Last weekend I stepped outside of my flat and played an entire album. Given how much music is available and my tendency to skip tracks, the only thing about this story that comes close to being remarkable is that I played the album in its entirety. Putting on my headphones and pressing play? That tiny miracle feels as natural as putting one foot in front of the other.
Forty years ago, a Japanese electronics manufacturer released a product that not only changed the way we listen to music, but how we experience the world. The Sony Walkman TPS-L2 was released on July 1, 1979 – a fourteen-ounce portable cassette player that enabled people to listen to music wherever they went. From work commutes to park jogs, we had a new companion to entertain, motivate, or simply drown out the rest of the world.
I have been drowning out the rest of the world for some time. Despite being born nine years after the first Walkman, I have been there for all its children. I remember the cassette player I ‘borrowed’ from my brother, how my discman chewed up CDs while walking, and the long hours I spent recording music onto the short-lived (but much-beloved) mini-discs. Now all my tunes come off my phone via wireless Bluetooth technology. We haven’t figured out how to plug music directly into our brains just yet, but who knows, maybe we will by tomorrow.
What is most significant about the Walkman is not necessarily its technological innovation but rather its impact on culture. Much like the television and radio, the Walkman changed the way humans experience their world, but unlike these earlier breakthroughs the portable music player could reach well beyond the home. The outside world could now be filled with whatever sounds we wanted. A walk through town could be a blistering drum solo, while a lone train journey could become a mournful ballad. If life could be described as a movie, we now had our own soundtrack.
Listening to music in this way has done more than just make our daily lives less boring. Michael Bull has written of how the Walkman, and portable music players generally, have enabled people to recreate spaces in their own image, stating that ‘[m]ediated sound reproduction enables consumers to create intimate, manageable, and aestheticised spaces in which they are increasingly able to, and desire to, live.’ By playing music, I can project my desires onto an area, change how it looks, how it feels and, in my mind at least, its very meaning.
Most significantly, portable music also enables people to make public space private. This has both positive and negative implications, for while the user can get greater enjoyment out of a location, they can also alienate themselves from the area and its people. This separation not only isolates the individual in a world of their own making but can also reinforce differences, rather than dissolve them.
In Sofia Coppola’s cult film Lost in Translation, its odd couple Bill Murray and Scarlett Johannson take a taxi through Tokyo by night. In a now iconic scene, both stars stare out of the window, soundtracked by My Bloody Valentine’s ‘Sometimes’. The music, combined with its neon visuals, show the thoughtful melancholy of two foreigners who feel ‘lost’ in a strange land. Thinking of this scene, I remember playing similar music off my iPod in late-night taxis across Seoul. Back then, somewhat drunk and prone to melodrama, I thought it was meaningful. Now it seems positively colonial.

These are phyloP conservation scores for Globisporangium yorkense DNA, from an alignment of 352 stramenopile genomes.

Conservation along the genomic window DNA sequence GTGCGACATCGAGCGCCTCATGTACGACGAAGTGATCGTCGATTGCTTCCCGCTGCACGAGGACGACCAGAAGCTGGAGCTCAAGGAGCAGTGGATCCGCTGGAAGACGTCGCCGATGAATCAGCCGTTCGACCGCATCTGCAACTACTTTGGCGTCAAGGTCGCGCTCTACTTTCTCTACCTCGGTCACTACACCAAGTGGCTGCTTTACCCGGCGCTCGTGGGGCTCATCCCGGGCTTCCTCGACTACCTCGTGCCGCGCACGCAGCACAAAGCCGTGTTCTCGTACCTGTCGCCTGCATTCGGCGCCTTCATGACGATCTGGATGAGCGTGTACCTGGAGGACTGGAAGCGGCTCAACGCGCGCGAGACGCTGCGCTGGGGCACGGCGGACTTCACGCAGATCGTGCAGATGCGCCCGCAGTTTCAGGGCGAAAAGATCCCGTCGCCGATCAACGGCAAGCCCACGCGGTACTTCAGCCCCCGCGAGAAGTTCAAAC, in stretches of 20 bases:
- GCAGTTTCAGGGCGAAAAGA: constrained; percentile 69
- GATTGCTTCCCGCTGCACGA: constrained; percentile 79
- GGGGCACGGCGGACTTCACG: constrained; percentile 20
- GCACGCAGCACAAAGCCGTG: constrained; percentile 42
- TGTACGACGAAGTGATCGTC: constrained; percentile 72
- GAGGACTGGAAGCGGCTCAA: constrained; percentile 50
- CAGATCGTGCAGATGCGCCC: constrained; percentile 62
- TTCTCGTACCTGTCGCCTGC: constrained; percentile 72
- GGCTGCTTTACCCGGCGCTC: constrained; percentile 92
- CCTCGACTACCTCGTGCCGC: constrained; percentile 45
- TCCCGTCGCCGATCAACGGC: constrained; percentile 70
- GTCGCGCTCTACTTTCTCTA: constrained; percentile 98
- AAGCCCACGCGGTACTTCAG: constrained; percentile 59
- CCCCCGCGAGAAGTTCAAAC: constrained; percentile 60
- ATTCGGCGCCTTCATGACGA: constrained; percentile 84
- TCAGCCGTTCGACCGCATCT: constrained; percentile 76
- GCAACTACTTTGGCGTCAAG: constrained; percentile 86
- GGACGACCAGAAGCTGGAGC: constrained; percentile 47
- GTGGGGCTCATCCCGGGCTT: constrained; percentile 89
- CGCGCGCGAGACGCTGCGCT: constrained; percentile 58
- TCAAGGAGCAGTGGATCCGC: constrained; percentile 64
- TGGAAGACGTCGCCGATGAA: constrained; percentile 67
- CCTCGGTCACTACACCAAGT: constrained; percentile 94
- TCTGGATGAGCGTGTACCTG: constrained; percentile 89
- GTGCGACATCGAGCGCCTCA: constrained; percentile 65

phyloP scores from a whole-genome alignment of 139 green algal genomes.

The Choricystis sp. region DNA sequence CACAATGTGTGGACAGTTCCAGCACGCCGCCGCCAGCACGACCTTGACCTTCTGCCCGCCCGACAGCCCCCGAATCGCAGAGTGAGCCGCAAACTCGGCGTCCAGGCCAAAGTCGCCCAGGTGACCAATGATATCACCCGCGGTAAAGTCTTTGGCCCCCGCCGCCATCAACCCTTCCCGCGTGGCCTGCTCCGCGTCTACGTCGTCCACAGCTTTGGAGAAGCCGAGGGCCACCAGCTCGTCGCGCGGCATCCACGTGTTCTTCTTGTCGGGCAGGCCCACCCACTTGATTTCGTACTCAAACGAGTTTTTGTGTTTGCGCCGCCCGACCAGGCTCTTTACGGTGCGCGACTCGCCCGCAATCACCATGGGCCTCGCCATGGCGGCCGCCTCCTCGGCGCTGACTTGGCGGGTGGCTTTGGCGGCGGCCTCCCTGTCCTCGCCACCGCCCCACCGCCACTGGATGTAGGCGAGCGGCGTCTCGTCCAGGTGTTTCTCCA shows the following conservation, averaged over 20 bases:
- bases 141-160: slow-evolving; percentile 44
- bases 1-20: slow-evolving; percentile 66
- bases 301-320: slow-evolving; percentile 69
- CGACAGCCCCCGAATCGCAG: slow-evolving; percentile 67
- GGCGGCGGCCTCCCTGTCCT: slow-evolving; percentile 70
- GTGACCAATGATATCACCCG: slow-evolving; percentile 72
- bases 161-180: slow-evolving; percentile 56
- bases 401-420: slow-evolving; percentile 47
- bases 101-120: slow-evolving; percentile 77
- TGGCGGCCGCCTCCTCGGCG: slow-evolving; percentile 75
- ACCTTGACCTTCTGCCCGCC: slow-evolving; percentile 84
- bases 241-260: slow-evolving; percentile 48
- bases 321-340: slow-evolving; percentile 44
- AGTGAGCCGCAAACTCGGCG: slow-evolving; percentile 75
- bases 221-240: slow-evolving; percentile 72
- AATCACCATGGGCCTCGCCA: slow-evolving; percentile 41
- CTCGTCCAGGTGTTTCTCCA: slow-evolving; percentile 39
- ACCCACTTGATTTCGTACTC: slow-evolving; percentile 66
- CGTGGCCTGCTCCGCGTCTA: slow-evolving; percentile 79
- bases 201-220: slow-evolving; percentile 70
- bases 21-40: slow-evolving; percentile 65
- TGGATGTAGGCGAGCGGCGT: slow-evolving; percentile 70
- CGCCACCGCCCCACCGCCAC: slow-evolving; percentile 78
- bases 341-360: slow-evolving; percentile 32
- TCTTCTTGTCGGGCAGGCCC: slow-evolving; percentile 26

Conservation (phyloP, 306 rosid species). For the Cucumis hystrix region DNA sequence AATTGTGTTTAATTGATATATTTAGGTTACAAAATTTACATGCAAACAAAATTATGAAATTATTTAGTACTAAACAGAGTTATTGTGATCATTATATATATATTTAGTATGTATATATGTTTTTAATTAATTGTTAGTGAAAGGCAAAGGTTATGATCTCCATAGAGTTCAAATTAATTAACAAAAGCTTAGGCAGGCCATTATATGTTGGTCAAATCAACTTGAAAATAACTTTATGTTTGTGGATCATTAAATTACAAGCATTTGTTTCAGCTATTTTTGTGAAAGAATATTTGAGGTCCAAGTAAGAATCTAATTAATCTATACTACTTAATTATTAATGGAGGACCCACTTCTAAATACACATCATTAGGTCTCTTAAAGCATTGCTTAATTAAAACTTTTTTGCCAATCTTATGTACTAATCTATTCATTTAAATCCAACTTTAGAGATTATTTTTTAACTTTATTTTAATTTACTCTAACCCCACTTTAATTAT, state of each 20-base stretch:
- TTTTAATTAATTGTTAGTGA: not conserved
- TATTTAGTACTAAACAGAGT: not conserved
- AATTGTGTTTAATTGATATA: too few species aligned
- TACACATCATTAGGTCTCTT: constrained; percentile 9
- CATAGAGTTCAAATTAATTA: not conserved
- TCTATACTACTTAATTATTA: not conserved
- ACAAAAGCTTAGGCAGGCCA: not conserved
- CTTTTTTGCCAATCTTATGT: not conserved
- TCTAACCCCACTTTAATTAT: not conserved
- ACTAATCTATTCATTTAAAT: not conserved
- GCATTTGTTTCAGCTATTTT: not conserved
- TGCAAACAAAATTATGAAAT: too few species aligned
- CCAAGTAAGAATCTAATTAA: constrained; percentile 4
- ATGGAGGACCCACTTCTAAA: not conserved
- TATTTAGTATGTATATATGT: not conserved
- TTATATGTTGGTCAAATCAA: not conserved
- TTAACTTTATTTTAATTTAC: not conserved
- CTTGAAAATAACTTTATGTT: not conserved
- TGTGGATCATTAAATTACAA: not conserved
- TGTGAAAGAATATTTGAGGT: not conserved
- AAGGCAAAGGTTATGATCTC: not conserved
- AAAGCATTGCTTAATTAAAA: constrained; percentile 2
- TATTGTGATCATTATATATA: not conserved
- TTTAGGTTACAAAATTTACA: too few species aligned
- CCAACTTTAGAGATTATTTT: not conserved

It is considerations like these that make me wonder what Charles Baudelaire would have thought of the Walkman. The French poet and critic is well-known for his writings on flâneur (lit. ‘stroller’ in French), a man who wanders amongst city crowds as a ‘passionate spectator… in the heart of the multitude’, who is ‘away from home and yet [feels] everywhere at home’. Listening to music on headphones can make a person feel like they belong anywhere – but it all depends on who that person is and what privileges they are afforded.
When the Walkman was first released it cost $400. Portable music is certainly cheaper now, but just because the technology is accessible that does not mean public space is. The ability to move freely in the city is still limited for people more likely to be policed than those to which our modern flâneur might belong (male, white, upper-class, etc.). Baudelaire not only describes the ‘stroller’ as having an ‘aristocratic reserve’ but also his (and it is always his) ability to ‘see the world, be at the centre of the world, and yet remain hidden from the world.’ Disappearing into a world of music, undetected and unscrutinised by people, police, and surveillance cameras? Not everyone can be so lucky.
Throughout this article I have used the word ‘we’. But who that ‘we’ is and how it is constituted is important to address if we’re ever going to create spaces where people – all people – can live and listen to music freely. A more just society, free from the violence of law, economy, and prejudice, would be one where everyone can be an audio flâneur, plug in some headphones and go for a stroll. As the Marxist geographer David Harvey put it, the right to the city is ‘a right to change and reinvent the city after our hearts’ desire.’ I think the great promise of the Walkman, and indeed all portable music players, is this very reinvention of space and self through music.
I listen to music on my headphones any place, any time. I listen to music when I’m going to work, when I’m sat at my desk, when I’m reading a book, and when I’m doing nothing at all. I listen to music on my own, and in company, because that’s how anti-social I am. I listen to music when I’m happy, when I’m sad, when I’m drunk out of my mind. A long journey, a lazy afternoon, a loud café. The Walkman changed my world. I’m just waiting for the world to catch up.